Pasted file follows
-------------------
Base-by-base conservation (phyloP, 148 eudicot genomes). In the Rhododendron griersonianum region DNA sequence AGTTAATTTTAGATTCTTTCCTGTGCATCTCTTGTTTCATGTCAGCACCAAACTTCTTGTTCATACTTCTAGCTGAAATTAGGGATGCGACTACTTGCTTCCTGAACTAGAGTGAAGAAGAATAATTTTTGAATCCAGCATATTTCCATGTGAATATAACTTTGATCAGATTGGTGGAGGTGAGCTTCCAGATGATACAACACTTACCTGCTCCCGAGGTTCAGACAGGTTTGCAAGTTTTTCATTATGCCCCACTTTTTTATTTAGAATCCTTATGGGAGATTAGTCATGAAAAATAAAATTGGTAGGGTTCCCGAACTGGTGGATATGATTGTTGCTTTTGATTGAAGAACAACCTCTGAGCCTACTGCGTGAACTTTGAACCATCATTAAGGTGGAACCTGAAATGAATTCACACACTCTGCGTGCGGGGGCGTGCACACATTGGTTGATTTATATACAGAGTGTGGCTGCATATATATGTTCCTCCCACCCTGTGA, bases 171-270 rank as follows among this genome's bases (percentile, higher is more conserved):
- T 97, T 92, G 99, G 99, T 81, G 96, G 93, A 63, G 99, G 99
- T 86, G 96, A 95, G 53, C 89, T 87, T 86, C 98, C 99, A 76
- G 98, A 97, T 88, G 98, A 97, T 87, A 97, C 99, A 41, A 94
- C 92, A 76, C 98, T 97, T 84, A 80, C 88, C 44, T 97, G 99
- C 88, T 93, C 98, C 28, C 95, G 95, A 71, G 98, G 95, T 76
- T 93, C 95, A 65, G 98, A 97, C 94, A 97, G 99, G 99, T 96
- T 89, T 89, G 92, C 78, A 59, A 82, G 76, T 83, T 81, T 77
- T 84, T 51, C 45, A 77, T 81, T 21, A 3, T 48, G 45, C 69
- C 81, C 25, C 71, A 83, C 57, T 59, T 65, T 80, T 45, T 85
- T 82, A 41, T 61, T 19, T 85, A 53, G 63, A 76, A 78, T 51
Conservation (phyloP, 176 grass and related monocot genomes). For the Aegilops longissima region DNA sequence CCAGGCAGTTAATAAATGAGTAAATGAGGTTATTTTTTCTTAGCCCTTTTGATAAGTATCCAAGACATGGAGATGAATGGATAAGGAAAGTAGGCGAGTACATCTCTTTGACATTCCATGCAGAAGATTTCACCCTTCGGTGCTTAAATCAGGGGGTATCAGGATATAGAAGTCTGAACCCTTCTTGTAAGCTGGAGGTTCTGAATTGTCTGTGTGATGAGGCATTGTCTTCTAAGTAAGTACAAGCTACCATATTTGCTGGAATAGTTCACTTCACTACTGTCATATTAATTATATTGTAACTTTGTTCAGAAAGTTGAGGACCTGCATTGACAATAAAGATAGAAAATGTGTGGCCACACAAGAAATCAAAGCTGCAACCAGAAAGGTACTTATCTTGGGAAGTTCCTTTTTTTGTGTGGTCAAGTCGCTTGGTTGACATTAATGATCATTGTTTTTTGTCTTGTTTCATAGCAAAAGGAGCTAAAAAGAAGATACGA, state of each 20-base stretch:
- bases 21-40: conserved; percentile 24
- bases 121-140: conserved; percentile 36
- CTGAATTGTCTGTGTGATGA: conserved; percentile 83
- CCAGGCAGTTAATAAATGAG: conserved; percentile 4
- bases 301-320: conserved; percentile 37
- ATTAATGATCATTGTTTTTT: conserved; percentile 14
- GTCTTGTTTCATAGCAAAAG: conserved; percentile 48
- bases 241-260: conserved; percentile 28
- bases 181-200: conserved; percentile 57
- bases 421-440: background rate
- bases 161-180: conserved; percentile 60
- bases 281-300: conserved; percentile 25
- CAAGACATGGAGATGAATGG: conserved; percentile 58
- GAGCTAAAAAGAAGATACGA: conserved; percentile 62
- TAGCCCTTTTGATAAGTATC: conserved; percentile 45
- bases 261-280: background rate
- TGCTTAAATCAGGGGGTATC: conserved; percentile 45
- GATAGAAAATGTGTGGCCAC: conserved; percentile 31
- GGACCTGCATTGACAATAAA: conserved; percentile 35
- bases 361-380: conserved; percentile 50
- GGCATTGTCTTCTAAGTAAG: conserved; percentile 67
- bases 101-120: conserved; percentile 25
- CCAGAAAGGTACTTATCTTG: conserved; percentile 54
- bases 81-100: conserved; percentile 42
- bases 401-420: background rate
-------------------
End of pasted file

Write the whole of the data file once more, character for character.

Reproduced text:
Base-by-base conservation (phyloP, 148 eudicot genomes). In the Rhododendron griersonianum region DNA sequence AGTTAATTTTAGATTCTTTCCTGTGCATCTCTTGTTTCATGTCAGCACCAAACTTCTTGTTCATACTTCTAGCTGAAATTAGGGATGCGACTACTTGCTTCCTGAACTAGAGTGAAGAAGAATAATTTTTGAATCCAGCATATTTCCATGTGAATATAACTTTGATCAGATTGGTGGAGGTGAGCTTCCAGATGATACAACACTTACCTGCTCCCGAGGTTCAGACAGGTTTGCAAGTTTTTCATTATGCCCCACTTTTTTATTTAGAATCCTTATGGGAGATTAGTCATGAAAAATAAAATTGGTAGGGTTCCCGAACTGGTGGATATGATTGTTGCTTTTGATTGAAGAACAACCTCTGAGCCTACTGCGTGAACTTTGAACCATCATTAAGGTGGAACCTGAAATGAATTCACACACTCTGCGTGCGGGGGCGTGCACACATTGGTTGATTTATATACAGAGTGTGGCTGCATATATATGTTCCTCCCACCCTGTGA, bases 171-270 rank as follows among this genome's bases (percentile, higher is more conserved):
- T 97, T 92, G 99, G 99, T 81, G 96, G 93, A 63, G 99, G 99
- T 86, G 96, A 95, G 53, C 89, T 87, T 86, C 98, C 99, A 76
- G 98, A 97, T 88, G 98, A 97, T 87, A 97, C 99, A 41, A 94
- C 92, A 76, C 98, T 97, T 84, A 80, C 88, C 44, T 97, G 99
- C 88, T 93, C 98, C 28, C 95, G 95, A 71, G 98, G 95, T 76
- T 93, C 95, A 65, G 98, A 97, C 94, A 97, G 99, G 99, T 96
- T 89, T 89, G 92, C 78, A 59, A 82, G 76, T 83, T 81, T 77
- T 84, T 51, C 45, A 77, T 81, T 21, A 3, T 48, G 45, C 69
- C 81, C 25, C 71, A 83, C 57, T 59, T 65, T 80, T 45, T 85
- T 82, A 41, T 61, T 19, T 85, A 53, G 63, A 76, A 78, T 51
Conservation (phyloP, 176 grass and related monocot genomes). For the Aegilops longissima region DNA sequence CCAGGCAGTTAATAAATGAGTAAATGAGGTTATTTTTTCTTAGCCCTTTTGATAAGTATCCAAGACATGGAGATGAATGGATAAGGAAAGTAGGCGAGTACATCTCTTTGACATTCCATGCAGAAGATTTCACCCTTCGGTGCTTAAATCAGGGGGTATCAGGATATAGAAGTCTGAACCCTTCTTGTAAGCTGGAGGTTCTGAATTGTCTGTGTGATGAGGCATTGTCTTCTAAGTAAGTACAAGCTACCATATTTGCTGGAATAGTTCACTTCACTACTGTCATATTAATTATATTGTAACTTTGTTCAGAAAGTTGAGGACCTGCATTGACAATAAAGATAGAAAATGTGTGGCCACACAAGAAATCAAAGCTGCAACCAGAAAGGTACTTATCTTGGGAAGTTCCTTTTTTTGTGTGGTCAAGTCGCTTGGTTGACATTAATGATCATTGTTTTTTGTCTTGTTTCATAGCAAAAGGAGCTAAAAAGAAGATACGA, state of each 20-base stretch:
- bases 21-40: conserved; percentile 24
- bases 121-140: conserved; percentile 36
- CTGAATTGTCTGTGTGATGA: conserved; percentile 83
- CCAGGCAGTTAATAAATGAG: conserved; percentile 4
- bases 301-320: conserved; percentile 37
- ATTAATGATCATTGTTTTTT: conserved; percentile 14
- GTCTTGTTTCATAGCAAAAG: conserved; percentile 48
- bases 241-260: conserved; percentile 28
- bases 181-200: conserved; percentile 57
- bases 421-440: background rate
- bases 161-180: conserved; percentile 60
- bases 281-300: conserved; percentile 25
- CAAGACATGGAGATGAATGG: conserved; percentile 58
- GAGCTAAAAAGAAGATACGA: conserved; percentile 62
- TAGCCCTTTTGATAAGTATC: conserved; percentile 45
- bases 261-280: background rate
- TGCTTAAATCAGGGGGTATC: conserved; percentile 45
- GATAGAAAATGTGTGGCCAC: conserved; percentile 31
- GGACCTGCATTGACAATAAA: conserved; percentile 35
- bases 361-380: conserved; percentile 50
- GGCATTGTCTTCTAAGTAAG: conserved; percentile 67
- bases 101-120: conserved; percentile 25
- CCAGAAAGGTACTTATCTTG: conserved; percentile 54
- bases 81-100: conserved; percentile 42
- bases 401-420: background rate